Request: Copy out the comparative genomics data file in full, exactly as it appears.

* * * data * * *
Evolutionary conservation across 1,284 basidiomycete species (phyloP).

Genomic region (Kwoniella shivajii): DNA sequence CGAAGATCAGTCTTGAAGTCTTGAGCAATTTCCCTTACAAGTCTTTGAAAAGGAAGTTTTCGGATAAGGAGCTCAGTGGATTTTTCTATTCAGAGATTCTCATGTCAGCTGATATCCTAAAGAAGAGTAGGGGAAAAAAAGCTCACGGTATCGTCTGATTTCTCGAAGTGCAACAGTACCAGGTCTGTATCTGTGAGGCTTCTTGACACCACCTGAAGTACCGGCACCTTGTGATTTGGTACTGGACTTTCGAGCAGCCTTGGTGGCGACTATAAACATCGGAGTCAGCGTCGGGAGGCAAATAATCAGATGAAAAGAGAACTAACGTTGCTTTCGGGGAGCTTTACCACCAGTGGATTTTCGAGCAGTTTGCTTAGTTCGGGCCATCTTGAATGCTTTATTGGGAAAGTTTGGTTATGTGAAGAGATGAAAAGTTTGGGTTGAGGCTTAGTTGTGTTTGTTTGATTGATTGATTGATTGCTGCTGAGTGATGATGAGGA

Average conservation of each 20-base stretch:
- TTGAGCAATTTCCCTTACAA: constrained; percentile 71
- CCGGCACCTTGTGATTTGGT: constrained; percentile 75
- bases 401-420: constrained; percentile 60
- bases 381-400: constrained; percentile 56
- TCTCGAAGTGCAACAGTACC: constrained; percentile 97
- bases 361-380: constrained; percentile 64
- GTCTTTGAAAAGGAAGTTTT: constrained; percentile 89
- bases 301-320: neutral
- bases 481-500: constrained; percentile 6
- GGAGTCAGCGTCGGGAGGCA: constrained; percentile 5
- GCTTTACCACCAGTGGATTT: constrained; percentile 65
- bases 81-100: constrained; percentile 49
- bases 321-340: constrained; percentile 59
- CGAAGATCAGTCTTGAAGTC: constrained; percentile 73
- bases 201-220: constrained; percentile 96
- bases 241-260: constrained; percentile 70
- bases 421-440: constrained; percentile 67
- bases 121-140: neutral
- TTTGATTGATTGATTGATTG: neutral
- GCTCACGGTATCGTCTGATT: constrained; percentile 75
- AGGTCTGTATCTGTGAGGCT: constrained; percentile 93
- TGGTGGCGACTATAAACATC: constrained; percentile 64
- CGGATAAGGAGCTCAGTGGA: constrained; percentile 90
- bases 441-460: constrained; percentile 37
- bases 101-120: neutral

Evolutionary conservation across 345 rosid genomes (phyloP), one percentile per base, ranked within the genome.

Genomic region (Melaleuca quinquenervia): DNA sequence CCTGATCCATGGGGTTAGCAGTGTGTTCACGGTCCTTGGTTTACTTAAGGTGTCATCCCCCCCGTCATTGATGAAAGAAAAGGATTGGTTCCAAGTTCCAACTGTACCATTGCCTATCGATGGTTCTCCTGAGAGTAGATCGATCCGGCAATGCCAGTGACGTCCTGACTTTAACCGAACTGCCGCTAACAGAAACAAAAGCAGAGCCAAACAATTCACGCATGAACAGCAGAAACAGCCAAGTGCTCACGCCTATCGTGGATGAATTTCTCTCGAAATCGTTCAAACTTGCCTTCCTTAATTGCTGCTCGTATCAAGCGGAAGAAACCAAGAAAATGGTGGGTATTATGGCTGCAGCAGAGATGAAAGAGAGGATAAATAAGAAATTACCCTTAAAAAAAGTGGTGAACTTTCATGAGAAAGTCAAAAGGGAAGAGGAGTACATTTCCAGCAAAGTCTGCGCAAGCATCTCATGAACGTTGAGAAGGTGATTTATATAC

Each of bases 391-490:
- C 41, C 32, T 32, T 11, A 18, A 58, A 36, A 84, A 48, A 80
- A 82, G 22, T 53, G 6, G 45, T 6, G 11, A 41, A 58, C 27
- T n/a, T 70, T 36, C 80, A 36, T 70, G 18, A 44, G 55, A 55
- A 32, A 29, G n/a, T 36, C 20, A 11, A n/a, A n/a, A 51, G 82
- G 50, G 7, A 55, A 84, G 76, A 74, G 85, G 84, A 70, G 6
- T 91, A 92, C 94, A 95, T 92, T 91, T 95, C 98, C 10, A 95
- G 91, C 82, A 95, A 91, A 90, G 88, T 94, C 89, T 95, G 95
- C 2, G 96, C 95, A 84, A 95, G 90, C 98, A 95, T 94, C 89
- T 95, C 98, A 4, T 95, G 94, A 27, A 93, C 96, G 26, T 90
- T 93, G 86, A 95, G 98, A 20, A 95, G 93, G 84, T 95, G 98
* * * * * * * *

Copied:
Evolutionary conservation across 1,284 basidiomycete species (phyloP).

Genomic region (Kwoniella shivajii): DNA sequence CGAAGATCAGTCTTGAAGTCTTGAGCAATTTCCCTTACAAGTCTTTGAAAAGGAAGTTTTCGGATAAGGAGCTCAGTGGATTTTTCTATTCAGAGATTCTCATGTCAGCTGATATCCTAAAGAAGAGTAGGGGAAAAAAAGCTCACGGTATCGTCTGATTTCTCGAAGTGCAACAGTACCAGGTCTGTATCTGTGAGGCTTCTTGACACCACCTGAAGTACCGGCACCTTGTGATTTGGTACTGGACTTTCGAGCAGCCTTGGTGGCGACTATAAACATCGGAGTCAGCGTCGGGAGGCAAATAATCAGATGAAAAGAGAACTAACGTTGCTTTCGGGGAGCTTTACCACCAGTGGATTTTCGAGCAGTTTGCTTAGTTCGGGCCATCTTGAATGCTTTATTGGGAAAGTTTGGTTATGTGAAGAGATGAAAAGTTTGGGTTGAGGCTTAGTTGTGTTTGTTTGATTGATTGATTGATTGCTGCTGAGTGATGATGAGGA

Average conservation of each 20-base stretch:
- TTGAGCAATTTCCCTTACAA: constrained; percentile 71
- CCGGCACCTTGTGATTTGGT: constrained; percentile 75
- bases 401-420: constrained; percentile 60
- bases 381-400: constrained; percentile 56
- TCTCGAAGTGCAACAGTACC: constrained; percentile 97
- bases 361-380: constrained; percentile 64
- GTCTTTGAAAAGGAAGTTTT: constrained; percentile 89
- bases 301-320: neutral
- bases 481-500: constrained; percentile 6
- GGAGTCAGCGTCGGGAGGCA: constrained; percentile 5
- GCTTTACCACCAGTGGATTT: constrained; percentile 65
- bases 81-100: constrained; percentile 49
- bases 321-340: constrained; percentile 59
- CGAAGATCAGTCTTGAAGTC: constrained; percentile 73
- bases 201-220: constrained; percentile 96
- bases 241-260: constrained; percentile 70
- bases 421-440: constrained; percentile 67
- bases 121-140: neutral
- TTTGATTGATTGATTGATTG: neutral
- GCTCACGGTATCGTCTGATT: constrained; percentile 75
- AGGTCTGTATCTGTGAGGCT: constrained; percentile 93
- TGGTGGCGACTATAAACATC: constrained; percentile 64
- CGGATAAGGAGCTCAGTGGA: constrained; percentile 90
- bases 441-460: constrained; percentile 37
- bases 101-120: neutral

Evolutionary conservation across 345 rosid genomes (phyloP), one percentile per base, ranked within the genome.

Genomic region (Melaleuca quinquenervia): DNA sequence CCTGATCCATGGGGTTAGCAGTGTGTTCACGGTCCTTGGTTTACTTAAGGTGTCATCCCCCCCGTCATTGATGAAAGAAAAGGATTGGTTCCAAGTTCCAACTGTACCATTGCCTATCGATGGTTCTCCTGAGAGTAGATCGATCCGGCAATGCCAGTGACGTCCTGACTTTAACCGAACTGCCGCTAACAGAAACAAAAGCAGAGCCAAACAATTCACGCATGAACAGCAGAAACAGCCAAGTGCTCACGCCTATCGTGGATGAATTTCTCTCGAAATCGTTCAAACTTGCCTTCCTTAATTGCTGCTCGTATCAAGCGGAAGAAACCAAGAAAATGGTGGGTATTATGGCTGCAGCAGAGATGAAAGAGAGGATAAATAAGAAATTACCCTTAAAAAAAGTGGTGAACTTTCATGAGAAAGTCAAAAGGGAAGAGGAGTACATTTCCAGCAAAGTCTGCGCAAGCATCTCATGAACGTTGAGAAGGTGATTTATATAC

Each of bases 391-490:
- C 41, C 32, T 32, T 11, A 18, A 58, A 36, A 84, A 48, A 80
- A 82, G 22, T 53, G 6, G 45, T 6, G 11, A 41, A 58, C 27
- T n/a, T 70, T 36, C 80, A 36, T 70, G 18, A 44, G 55, A 55
- A 32, A 29, G n/a, T 36, C 20, A 11, A n/a, A n/a, A 51, G 82
- G 50, G 7, A 55, A 84, G 76, A 74, G 85, G 84, A 70, G 6
- T 91, A 92, C 94, A 95, T 92, T 91, T 95, C 98, C 10, A 95
- G 91, C 82, A 95, A 91, A 90, G 88, T 94, C 89, T 95, G 95
- C 2, G 96, C 95, A 84, A 95, G 90, C 98, A 95, T 94, C 89
- T 95, C 98, A 4, T 95, G 94, A 27, A 93, C 96, G 26, T 90
- T 93, G 86, A 95, G 98, A 20, A 95, G 93, G 84, T 95, G 98